All in all, School of Deaths is a great start to a YA fantasy. While some parts in the middle sagged a bit and Harry Potter comparisons were aplenty, the fact that this story stands on its own ground and subverts many of the tropes found in YA fantasy novels is a plus in its favor.

4.5/5 Stars

Coquettes & Cougars|Brimble Banks Brothers Episode 10

A charming and humorous blend of oral storytelling and drama for the ear. The tenth episode of the Brimble Banks Brothers is a self-contained unit and at the same time a continuation of previous episodes. Coquettes and Cougars is the story of a family in Atlanta and their daughter’s planned marriage to someone of aristocratic heritage and wealth.

Honestly, the frame story of the brothers was far more interesting than the one of southern sensibilities and random cougar attacks. The frame narrative uses classic fourth wall breaking to constantly throw you in and out of the story. At times this is exhausting as you aren’t sure if you’re listening to the story about cougars in the southern United States or back in the real world with two bickering brothers who can’t seem to agree on what the story is about.

The overall narrative is all over the place and incorporates characters from previous episodes into the story. Yes, it’s that kind of story. No holds barred and out there in terms of pacing and plot. In this story, anything goes, including the kitchen sink. If that’s your cup of tea, you’ll enjoy the stories type of humor.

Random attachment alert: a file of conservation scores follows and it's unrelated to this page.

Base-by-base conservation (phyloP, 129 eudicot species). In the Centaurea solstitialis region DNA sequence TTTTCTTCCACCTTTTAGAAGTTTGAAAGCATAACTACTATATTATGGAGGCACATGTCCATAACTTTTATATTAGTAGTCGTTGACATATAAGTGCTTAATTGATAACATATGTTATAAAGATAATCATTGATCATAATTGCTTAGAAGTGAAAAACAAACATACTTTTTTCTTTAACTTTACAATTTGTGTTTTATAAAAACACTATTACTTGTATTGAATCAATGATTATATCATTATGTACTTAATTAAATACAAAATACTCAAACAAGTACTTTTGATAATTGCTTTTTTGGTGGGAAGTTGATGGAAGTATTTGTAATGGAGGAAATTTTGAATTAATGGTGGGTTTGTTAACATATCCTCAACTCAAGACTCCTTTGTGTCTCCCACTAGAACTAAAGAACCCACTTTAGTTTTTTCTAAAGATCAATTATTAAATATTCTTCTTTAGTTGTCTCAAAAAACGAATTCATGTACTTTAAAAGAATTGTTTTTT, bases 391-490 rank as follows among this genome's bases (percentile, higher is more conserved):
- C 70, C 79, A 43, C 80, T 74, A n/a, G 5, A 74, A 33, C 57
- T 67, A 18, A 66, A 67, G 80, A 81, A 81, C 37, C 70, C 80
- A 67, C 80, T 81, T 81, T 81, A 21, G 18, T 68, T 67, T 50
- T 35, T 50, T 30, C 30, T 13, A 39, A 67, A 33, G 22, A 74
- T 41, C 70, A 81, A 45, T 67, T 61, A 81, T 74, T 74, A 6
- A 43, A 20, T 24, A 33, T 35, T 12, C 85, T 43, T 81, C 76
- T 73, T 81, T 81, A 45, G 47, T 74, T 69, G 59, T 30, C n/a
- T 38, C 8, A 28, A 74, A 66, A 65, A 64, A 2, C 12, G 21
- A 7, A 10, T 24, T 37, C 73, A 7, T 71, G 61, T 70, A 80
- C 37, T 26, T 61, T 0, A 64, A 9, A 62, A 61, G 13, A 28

The biggest problem with this is the lack of attention to detail at some points. Not from a story stand point, but a production aspect. The volume goes up significantly at random places throughout the 50 minute long episode. It’s doubtful it was intentional and it’s not something you hear every day in the audio drama community, no matter if it’s free or for purchase.

Without having listened to earlier episodes, it’s hard to give thoughts on the overarching series with the two brothers. That being said, it sits on my feed, waiting for when I have free time.

4/5 Stars

Mistborn: Shadows of Self

The fifth novel in the Mistborn series, Shadows of Self shares more in common with the original trilogy than the Alloy of Law–the fourth book. In that book, we’re introduced to the characters of Wax and Wayne. Despite their different personalities, the same letter at the beginning of their names makes for a confusing read. Thankfully most of that got straightened out in the first book starring these two vigilantes out in the wild west.

Alloy of Law comparisons aside, Shadows of Self isn’t a standard Mistborn novel. While the magic systems are still ever-present in the world and have evolved since the days of the original trilogy, their importance has dwindled. Shadows of Self is a mystery whose clues and conclusion rely on knowledge of the previous books to get the full effect the author intended.

The star of this new era of Mistborn is Wayne and Michael Kramer’s portrayal of him. He steals every scene he’s in and his point of view scenes are a delight. All the characters are well-rounded, but I know I’m not alone in thinking that Wayne brings life to an otherwise like-minded cast.

Overall, Shadows of Self is a darker tale set in the Mistborn universe, filled with murder, mystery and an easy to spot twist. Its balancing act between dark fantasy and light-hearted epic fantasy is blurry at best, but because of Wayne, stays clear of complete Grimdark territory.